SECURE 2.0- New Retirement Rules-What You Should Know for 2024!

Photo by Setu Chhaya:

I have always been intrigued by the acronyms that get selected for legislations passed. For a word geek such as myself, I feel like that would be a cool job to have! Don't you think? 

The SECURE {Setting Every Community Up for Retirement Enhancement}  Act was passed end of 2019. The 2019 Act was "designed to encourage more employers to offer retirement plans and incentivize more employees to participate in them". We went over some major provisions of SECURE 1.0 on my post here

SECURE Act 2.0 added more provisions. A few of these will go into effect in 2024 and others further down the road. Let's take a look at some of the most important provisions:

Required Minimum Distributions: 

  • You had to generally take your required minimum distributions {RMDs} beginning at age 72 before SECURE 2.0. Now the "RMD age" is 73 with effect from January 1st, 2023. 
  • If you turned 72 in 2022, you had to take your 1st RMD by April 1st, 2023. 
  • In 10 years, the RMD age will be 75. 
  • The RMD rules for Inherited IRAs have been delayed until 2024. 
  • The penalty for failing to take an RMD is down to 25%. (It was a whopping 50% before.)
  • BIG one: Roth 401(k) accounts are NOT subject to RMD rules under the new Act. Earlier this applied only to Roth IRAs and account holders typically rolled over their Roth 401(k)s to an IRA. Rule kicks in 2024. 
  • The Roth rule above ONLY applies to the account holder before they die. 
  • RMDs from annuities in retirement savings accounts can now be combined. 

Catch Up Contribution Limits

  • For 2024, your maximum 401(k) elective deferral is $23,000. Catch up contributions for those 50 years and older is $7,500. So you can contribute a maximum of $30,500. 
  • Beginning 2025, an additional catch up contribution is available if you are 60, 61, 62 or 63 years old to the greater of $10,000 or 50% more than the regular catch-up amount.  
  • Beginning in 2026, if you are making more than $145,000 or more, your catch up contributions will NOT have a tax deduction and will be considered as made on a Roth basis. 

Student Loan 401k Match

Since student loan payments have resumed and the Supreme Court has struck down student loan debt forgiveness, this next rule could come in very handy if your employer participates. 

Under the new Act, your employer can make a matching contribution to your retirement account based on your student loan payment. This feature is designed to mitigate the effect of a short-fall in retirement contributions for those making loan payments.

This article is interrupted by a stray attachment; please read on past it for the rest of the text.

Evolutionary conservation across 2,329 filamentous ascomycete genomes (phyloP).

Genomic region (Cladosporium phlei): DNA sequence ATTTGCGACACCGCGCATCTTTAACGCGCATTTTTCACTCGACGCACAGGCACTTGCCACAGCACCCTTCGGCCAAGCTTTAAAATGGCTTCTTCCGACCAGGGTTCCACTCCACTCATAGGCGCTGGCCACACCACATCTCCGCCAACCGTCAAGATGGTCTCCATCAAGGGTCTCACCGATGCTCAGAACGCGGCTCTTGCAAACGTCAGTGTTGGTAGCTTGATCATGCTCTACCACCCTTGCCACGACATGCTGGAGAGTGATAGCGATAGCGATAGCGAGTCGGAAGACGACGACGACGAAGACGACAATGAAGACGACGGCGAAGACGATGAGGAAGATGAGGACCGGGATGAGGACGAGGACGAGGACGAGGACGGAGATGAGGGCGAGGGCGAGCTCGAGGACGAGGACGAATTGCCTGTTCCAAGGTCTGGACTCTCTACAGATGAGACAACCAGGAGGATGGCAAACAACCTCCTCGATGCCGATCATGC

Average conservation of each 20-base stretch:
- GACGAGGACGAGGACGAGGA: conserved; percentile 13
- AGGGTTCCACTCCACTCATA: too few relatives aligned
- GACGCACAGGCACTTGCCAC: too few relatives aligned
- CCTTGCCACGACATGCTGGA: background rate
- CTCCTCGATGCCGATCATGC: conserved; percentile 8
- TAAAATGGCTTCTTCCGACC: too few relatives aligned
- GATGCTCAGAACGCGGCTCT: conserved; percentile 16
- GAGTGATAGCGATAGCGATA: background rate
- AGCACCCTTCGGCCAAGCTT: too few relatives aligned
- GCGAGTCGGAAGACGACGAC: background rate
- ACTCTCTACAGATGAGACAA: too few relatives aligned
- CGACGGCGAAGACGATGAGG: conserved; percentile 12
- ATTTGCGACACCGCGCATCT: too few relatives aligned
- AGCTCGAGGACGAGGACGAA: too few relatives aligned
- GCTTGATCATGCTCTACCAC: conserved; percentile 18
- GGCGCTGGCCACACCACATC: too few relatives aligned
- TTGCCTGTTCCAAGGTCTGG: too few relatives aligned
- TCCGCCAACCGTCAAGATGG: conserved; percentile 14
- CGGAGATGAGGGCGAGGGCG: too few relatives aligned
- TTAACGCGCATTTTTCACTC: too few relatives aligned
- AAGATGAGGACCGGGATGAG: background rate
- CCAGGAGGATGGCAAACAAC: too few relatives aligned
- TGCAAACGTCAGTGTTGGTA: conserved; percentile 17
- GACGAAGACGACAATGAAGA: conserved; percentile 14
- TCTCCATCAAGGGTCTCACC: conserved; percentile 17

The rule is effective 2024. 

529 Rollover to Roth

There is an option under the new Act to rollover a 529 plan into a Roth IRA effective 2024. 

A few important points of the many requirements that must be met are:

  • The Roth IRA must in the 529 plan beneficiary. 
  •  They should have maintained the 529 for 15 years.
  • Annual limits for the rollovers would have to be within the annual contribution limits. 
  • There would be a $35,000 lifetime limit to what can be rolled over. 

Lost 401k Database

The SECURE 2.0 Act is going to enable creation of a searchable database to help people find the accounts that they may have lost track of. 

The plan is create this within the next 2 years and be housed at the Department of Labor. 

Expanded access to 401(k) & Financial Incentives

401(k) contribution access will be expanded to those working part-time. 

Beginning in 2027, the Saver's Credit will be replaced with the Saver's Match- which is going to be 50% of your IRA or retirement plan contributions up to $2,000 per person within certain income limits. 

Make sure you are talking to your tax advisor and your financial planner about SECURE 2.0 Act. Check to see if any of these changes will be in your favor and what you need to do to put things in place. 

PS: Nepal is still on my mind. The country suffered another devastating earthquake on November 3rd, 2023. If you wish to, please donate towards relief efforts to SEWA International


Consult with an Enrolled Agent for your unique tax needs and make sure your questions are answered. Always remember to read my disclaimer here. If you have any more questions regarding this or other tax matters, contact me via my website



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